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May 15, 1968 - Image 1

Resource type:
Michigan Daily, 1968-05-15

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See editorial page


flitl gan


Chance of rain,
cooler tomorrow

Vol. LXXVIll, No. 11-S Ann Arbor, Michigan, Wednesday, May 15, 1968 Ten Cents
he ommission controversyand how it
By JOHN GRAY In November, 1966, the cam- fuses members and administra- Presidential Commissions to deal The Commission on the Draft dents and administrators and meet
The Hatcher Commission, a pus was readying for a Student tors. with the student demands and and Class Ranking issued its re- which would make rules for all prin
child of compromise and student Government Council - sponsored By this time, events had start- temporarily rescinded the sit-in port in April, 1967. Although it "members of the University com- inclu
power, was born in December, referendum to determine whether ed moving fast and it looked like ban. supported the administration's munity." versi
1966, in the wake of almost a the University should compile the administration had a ' full- The proposals were met with stance on ranking, student lead- The Commission also stated that
month of student teach-ins, sit- class rankings for the Selective fledged student movement on its mixed reactions from the mem- ers never saw fit to make an that the formation of a student off-c
ins and ultimatums. On Friday Service System. Before the vot- hands. First, the students rejected bers of the loose student coali- issue of it again. judiciary system was "the pri- tirely
the Regents will meet to consider ing, SGC, Voice and The Daily ranking by a two to one margin. tion. Although some claimed the The President's Commission on mary responsibility of the stu- Th
the first of a series of proposed demanded that the University Then, a teach-in sponsored by a fight had been won, others de- the Role of the Student in'Deci- dents." bers
bylaw revisions that would trans- abide by the 'students' decision, loose coalition of Voice and SGC manded action rather than study. sion-Making deliberated for over The Commission members neg- cided
late some of the Commission's whatever it might be. Voice filled Hill Aud. to capacity and And although 1500 students sat a year. When its,report was fi- lected to clarify the question of up i
proposals into the law of the threatenel disruptive sit-ins and came up with a collective ultima- in, the unity was lost, the mo- nally issued last March, it had who had judicial jurisdiction over - Com
University. demonstrAtions if the demand tum: either the University im- mentum was gone and finals were been all but forgotten by the faculty and staff infractions of that
The 17 months between the was refused. mediately rescind the sit-in ban coming up. The student move- students whose protests forced its University Council regulations. byg
formation of the Commission and Vice President for Student Af- and comply with the results of ment was effectively dead, leaving formation. According to most members of comp
the beginning of Regental im- fairs Richard L, Cutler responded the draft referendum, or it would behind a Student Government The Commission's report was the Commission, the intent was facul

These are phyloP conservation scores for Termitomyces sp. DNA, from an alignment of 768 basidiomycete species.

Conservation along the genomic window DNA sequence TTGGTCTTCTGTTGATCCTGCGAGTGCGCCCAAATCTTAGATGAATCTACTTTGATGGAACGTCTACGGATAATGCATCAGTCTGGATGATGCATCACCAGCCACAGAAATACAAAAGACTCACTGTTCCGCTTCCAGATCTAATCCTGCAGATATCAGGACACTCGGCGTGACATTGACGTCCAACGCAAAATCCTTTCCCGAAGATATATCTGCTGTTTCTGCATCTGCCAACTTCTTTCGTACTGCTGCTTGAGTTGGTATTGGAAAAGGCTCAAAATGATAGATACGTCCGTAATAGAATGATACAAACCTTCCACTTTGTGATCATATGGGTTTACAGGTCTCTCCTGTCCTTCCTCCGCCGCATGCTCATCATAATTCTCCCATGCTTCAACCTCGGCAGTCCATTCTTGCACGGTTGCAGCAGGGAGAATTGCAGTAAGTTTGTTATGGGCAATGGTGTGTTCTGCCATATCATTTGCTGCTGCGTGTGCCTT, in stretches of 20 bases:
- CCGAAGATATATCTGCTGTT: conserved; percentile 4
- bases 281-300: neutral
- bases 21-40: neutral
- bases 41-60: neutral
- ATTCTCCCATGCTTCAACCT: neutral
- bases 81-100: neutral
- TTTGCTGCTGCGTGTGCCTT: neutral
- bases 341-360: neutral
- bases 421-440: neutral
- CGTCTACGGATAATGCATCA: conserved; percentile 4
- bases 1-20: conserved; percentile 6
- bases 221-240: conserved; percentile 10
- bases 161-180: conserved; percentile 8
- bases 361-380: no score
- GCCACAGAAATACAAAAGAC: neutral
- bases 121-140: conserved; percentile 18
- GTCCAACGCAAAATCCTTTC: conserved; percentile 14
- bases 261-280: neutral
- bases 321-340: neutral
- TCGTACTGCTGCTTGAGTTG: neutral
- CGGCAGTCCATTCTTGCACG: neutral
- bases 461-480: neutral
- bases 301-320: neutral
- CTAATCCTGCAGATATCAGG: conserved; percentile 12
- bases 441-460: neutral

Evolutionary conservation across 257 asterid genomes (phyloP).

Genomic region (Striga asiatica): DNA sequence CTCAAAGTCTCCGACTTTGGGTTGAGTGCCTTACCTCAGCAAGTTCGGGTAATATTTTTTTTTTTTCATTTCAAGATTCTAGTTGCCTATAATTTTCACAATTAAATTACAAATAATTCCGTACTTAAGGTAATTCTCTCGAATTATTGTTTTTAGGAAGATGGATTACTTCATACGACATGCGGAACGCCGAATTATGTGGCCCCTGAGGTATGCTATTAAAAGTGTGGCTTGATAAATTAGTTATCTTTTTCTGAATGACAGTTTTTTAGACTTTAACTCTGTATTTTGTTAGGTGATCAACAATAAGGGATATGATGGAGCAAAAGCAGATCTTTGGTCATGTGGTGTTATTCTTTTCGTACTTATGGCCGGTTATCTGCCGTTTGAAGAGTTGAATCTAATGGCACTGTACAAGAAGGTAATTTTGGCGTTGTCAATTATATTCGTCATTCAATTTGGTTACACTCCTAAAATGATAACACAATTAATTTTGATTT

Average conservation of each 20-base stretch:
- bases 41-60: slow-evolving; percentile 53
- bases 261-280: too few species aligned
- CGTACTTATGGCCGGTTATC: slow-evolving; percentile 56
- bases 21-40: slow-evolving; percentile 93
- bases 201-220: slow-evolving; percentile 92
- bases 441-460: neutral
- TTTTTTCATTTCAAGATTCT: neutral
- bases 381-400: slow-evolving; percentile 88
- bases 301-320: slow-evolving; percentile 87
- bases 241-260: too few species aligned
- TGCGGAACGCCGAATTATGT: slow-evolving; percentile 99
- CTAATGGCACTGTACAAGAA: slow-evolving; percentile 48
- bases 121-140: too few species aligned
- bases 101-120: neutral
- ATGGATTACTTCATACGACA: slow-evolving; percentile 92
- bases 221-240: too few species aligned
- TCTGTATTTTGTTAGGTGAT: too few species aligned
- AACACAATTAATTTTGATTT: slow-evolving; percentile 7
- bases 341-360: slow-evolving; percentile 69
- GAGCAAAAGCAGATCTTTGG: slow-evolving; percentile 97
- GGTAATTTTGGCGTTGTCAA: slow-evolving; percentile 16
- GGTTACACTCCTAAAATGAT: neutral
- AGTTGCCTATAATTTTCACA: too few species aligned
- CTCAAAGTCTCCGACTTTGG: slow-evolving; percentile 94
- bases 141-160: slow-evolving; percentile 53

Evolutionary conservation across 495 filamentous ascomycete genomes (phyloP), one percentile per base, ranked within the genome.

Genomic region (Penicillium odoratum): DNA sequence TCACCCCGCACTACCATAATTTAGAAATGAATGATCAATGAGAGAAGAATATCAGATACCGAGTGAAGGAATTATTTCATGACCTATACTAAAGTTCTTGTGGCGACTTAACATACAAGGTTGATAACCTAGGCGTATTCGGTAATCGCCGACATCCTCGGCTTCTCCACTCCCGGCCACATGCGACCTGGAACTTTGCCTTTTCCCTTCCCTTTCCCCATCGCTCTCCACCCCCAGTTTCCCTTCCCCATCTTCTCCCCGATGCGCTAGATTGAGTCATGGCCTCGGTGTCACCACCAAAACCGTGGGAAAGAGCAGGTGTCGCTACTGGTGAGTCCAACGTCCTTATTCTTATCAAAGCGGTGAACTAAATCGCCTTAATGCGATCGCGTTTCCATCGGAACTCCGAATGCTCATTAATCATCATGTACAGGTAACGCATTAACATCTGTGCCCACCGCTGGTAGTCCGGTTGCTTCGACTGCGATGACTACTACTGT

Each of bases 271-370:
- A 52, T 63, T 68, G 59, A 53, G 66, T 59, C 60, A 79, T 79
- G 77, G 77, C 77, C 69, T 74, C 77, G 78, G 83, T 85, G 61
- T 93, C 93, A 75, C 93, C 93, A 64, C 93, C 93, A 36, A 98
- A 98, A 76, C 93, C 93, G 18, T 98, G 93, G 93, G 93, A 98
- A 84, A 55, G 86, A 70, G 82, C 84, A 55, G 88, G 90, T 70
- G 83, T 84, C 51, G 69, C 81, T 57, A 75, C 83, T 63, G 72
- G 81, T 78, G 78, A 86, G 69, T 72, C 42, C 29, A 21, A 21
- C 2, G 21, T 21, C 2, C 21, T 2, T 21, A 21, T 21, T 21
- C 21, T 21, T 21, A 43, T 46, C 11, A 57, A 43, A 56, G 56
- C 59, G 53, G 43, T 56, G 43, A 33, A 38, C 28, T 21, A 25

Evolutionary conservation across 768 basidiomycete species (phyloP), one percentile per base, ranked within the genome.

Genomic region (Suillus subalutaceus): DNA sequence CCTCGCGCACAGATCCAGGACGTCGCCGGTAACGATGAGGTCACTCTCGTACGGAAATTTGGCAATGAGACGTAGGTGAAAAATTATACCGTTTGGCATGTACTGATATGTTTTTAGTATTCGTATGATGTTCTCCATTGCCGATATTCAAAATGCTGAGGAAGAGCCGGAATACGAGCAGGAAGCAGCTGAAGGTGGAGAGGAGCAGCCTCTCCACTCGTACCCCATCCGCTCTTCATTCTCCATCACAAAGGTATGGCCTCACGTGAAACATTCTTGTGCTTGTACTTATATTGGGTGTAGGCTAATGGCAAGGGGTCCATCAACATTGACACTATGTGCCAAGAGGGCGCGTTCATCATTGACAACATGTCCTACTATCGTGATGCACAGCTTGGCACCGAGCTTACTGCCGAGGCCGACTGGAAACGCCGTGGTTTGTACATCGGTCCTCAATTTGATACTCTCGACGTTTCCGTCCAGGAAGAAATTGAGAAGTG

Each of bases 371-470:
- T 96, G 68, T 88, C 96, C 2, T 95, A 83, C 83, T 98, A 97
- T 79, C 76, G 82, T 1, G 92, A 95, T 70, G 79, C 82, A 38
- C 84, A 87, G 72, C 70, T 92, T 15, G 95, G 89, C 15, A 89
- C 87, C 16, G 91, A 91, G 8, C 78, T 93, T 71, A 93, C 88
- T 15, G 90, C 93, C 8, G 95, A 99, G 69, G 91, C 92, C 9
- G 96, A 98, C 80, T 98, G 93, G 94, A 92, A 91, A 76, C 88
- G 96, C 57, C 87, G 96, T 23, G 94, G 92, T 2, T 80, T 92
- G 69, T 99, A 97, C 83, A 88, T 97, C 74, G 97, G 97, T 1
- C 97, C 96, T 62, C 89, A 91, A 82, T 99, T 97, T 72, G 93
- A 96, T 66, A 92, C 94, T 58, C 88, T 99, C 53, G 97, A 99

plementation have been relatively to the threats by quickly and be faced with a sit-in in the Ad- Council of doubtful status, three sweeping. Made up of four stu- that there should be separate sys- trato
quiet for the Commission and its quietly instituting a ban on dis- ministration- Building. Presidential Commissions and a dents, four faculty members and tems set up for hearing com- Ho
members: a quiet that is in sharp ruptive sit-ins. SGC promptly The night before the sit-in was lot of bad feelings and distrust. four administrators, the group plaints against faculty and staff. signe
contrast to both the 'circumstances withdrew from the Office of Stu- to take place, then-President Hatcher's Commission on the called for the formation of a The current controversy over byla
of the formation and the threlt dent Affairs to protest this move, Harlan Hatcher issued a com- Sit-in Ban never got off the campus - wide University Council implementation of the Commis- him
of student action made Monday leaving itself in a state of in- promise proposal to the Univer- ground: the issue was dead as the which would be composed of sion report began at the Regents' provi
night. stitutional limbo that still con- sity community. He set up three ban was never reinstated. equal numbers of faculty, stu- regular meeting in April. At the S

Six Pages
~re w
ing the Regents "approved in
ciple" portions of the report,
ding the formation of Uni-
ty Council and the principle
regulation of students while
ampus should be left- en-
y to civil authorities. -
e Regents met with the mem-
of the Commission and de-
l to have the report drawn
n bylaw form. According to
mission members, they agreed
the drafting would be done
another commission, to be
osed of one student, one
Ity member and one adminis-
)wever, the Regents later as-
d the task .of drafting the
ws to Cutler. Their charge to
did not 4nclude any of the
isions that Commission-iem-

1Cutler agrees to ask
delay of bylaw ruling




Vice President for Student Af-
fairs Richard L. Cutler agreed yes-
terday to ask the Regents to post-
pone consideration of a controver-
sial new bylaw.
The decision ,came after Cutler
met yesterday morning with sev-
eral members of Student Govern-
ment Council who, demanded the
propgsed bylaw be given additional
review by students.>
The proposal seeks to implement
in bylaw form several recom-'
mendations of the Hatcher Com-
mission on the Student Role in

Decision-Making, which recently
submitted its report after 17
months of hearings.
Both the Commission report and